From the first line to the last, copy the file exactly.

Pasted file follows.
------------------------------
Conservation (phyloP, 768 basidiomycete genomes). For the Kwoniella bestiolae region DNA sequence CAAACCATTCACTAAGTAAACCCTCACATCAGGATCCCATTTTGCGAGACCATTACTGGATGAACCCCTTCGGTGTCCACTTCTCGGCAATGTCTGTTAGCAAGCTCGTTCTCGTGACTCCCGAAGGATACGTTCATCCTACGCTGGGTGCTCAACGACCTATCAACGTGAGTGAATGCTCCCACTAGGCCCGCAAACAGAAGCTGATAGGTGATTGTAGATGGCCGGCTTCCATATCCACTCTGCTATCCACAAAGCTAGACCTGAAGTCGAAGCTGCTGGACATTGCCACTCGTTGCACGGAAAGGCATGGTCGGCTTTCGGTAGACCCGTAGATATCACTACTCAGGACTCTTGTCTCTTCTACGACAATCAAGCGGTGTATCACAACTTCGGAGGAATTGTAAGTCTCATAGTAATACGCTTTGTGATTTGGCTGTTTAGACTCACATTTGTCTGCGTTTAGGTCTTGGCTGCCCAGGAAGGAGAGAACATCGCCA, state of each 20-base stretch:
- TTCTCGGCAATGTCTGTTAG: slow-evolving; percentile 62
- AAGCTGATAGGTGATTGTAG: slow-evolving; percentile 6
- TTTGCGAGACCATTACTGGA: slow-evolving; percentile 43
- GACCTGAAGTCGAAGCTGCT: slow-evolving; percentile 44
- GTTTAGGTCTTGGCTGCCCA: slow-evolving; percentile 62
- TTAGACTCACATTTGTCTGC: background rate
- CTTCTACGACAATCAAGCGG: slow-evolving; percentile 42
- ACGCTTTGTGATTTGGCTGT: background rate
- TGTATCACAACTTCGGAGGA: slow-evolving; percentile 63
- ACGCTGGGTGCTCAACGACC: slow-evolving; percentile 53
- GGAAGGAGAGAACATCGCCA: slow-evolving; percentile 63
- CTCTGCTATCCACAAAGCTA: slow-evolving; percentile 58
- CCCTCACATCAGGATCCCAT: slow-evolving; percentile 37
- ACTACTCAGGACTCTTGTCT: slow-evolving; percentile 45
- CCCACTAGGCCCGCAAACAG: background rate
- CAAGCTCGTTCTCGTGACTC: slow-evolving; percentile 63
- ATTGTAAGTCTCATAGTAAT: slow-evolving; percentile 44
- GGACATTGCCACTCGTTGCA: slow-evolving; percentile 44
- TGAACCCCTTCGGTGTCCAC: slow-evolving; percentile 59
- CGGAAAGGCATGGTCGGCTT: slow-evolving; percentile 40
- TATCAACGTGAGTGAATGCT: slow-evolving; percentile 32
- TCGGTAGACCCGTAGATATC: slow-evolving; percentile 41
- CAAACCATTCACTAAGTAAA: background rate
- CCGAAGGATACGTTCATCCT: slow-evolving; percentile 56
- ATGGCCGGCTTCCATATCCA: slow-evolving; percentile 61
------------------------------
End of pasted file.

Conservation (phyloP, 768 basidiomycete genomes). For the Kwoniella bestiolae region DNA sequence CAAACCATTCACTAAGTAAACCCTCACATCAGGATCCCATTTTGCGAGACCATTACTGGATGAACCCCTTCGGTGTCCACTTCTCGGCAATGTCTGTTAGCAAGCTCGTTCTCGTGACTCCCGAAGGATACGTTCATCCTACGCTGGGTGCTCAACGACCTATCAACGTGAGTGAATGCTCCCACTAGGCCCGCAAACAGAAGCTGATAGGTGATTGTAGATGGCCGGCTTCCATATCCACTCTGCTATCCACAAAGCTAGACCTGAAGTCGAAGCTGCTGGACATTGCCACTCGTTGCACGGAAAGGCATGGTCGGCTTTCGGTAGACCCGTAGATATCACTACTCAGGACTCTTGTCTCTTCTACGACAATCAAGCGGTGTATCACAACTTCGGAGGAATTGTAAGTCTCATAGTAATACGCTTTGTGATTTGGCTGTTTAGACTCACATTTGTCTGCGTTTAGGTCTTGGCTGCCCAGGAAGGAGAGAACATCGCCA, state of each 20-base stretch:
- TTCTCGGCAATGTCTGTTAG: slow-evolving; percentile 62
- AAGCTGATAGGTGATTGTAG: slow-evolving; percentile 6
- TTTGCGAGACCATTACTGGA: slow-evolving; percentile 43
- GACCTGAAGTCGAAGCTGCT: slow-evolving; percentile 44
- GTTTAGGTCTTGGCTGCCCA: slow-evolving; percentile 62
- TTAGACTCACATTTGTCTGC: background rate
- CTTCTACGACAATCAAGCGG: slow-evolving; percentile 42
- ACGCTTTGTGATTTGGCTGT: background rate
- TGTATCACAACTTCGGAGGA: slow-evolving; percentile 63
- ACGCTGGGTGCTCAACGACC: slow-evolving; percentile 53
- GGAAGGAGAGAACATCGCCA: slow-evolving; percentile 63
- CTCTGCTATCCACAAAGCTA: slow-evolving; percentile 58
- CCCTCACATCAGGATCCCAT: slow-evolving; percentile 37
- ACTACTCAGGACTCTTGTCT: slow-evolving; percentile 45
- CCCACTAGGCCCGCAAACAG: background rate
- CAAGCTCGTTCTCGTGACTC: slow-evolving; percentile 63
- ATTGTAAGTCTCATAGTAAT: slow-evolving; percentile 44
- GGACATTGCCACTCGTTGCA: slow-evolving; percentile 44
- TGAACCCCTTCGGTGTCCAC: slow-evolving; percentile 59
- CGGAAAGGCATGGTCGGCTT: slow-evolving; percentile 40
- TATCAACGTGAGTGAATGCT: slow-evolving; percentile 32
- TCGGTAGACCCGTAGATATC: slow-evolving; percentile 41
- CAAACCATTCACTAAGTAAA: background rate
- CCGAAGGATACGTTCATCCT: slow-evolving; percentile 56
- ATGGCCGGCTTCCATATCCA: slow-evolving; percentile 61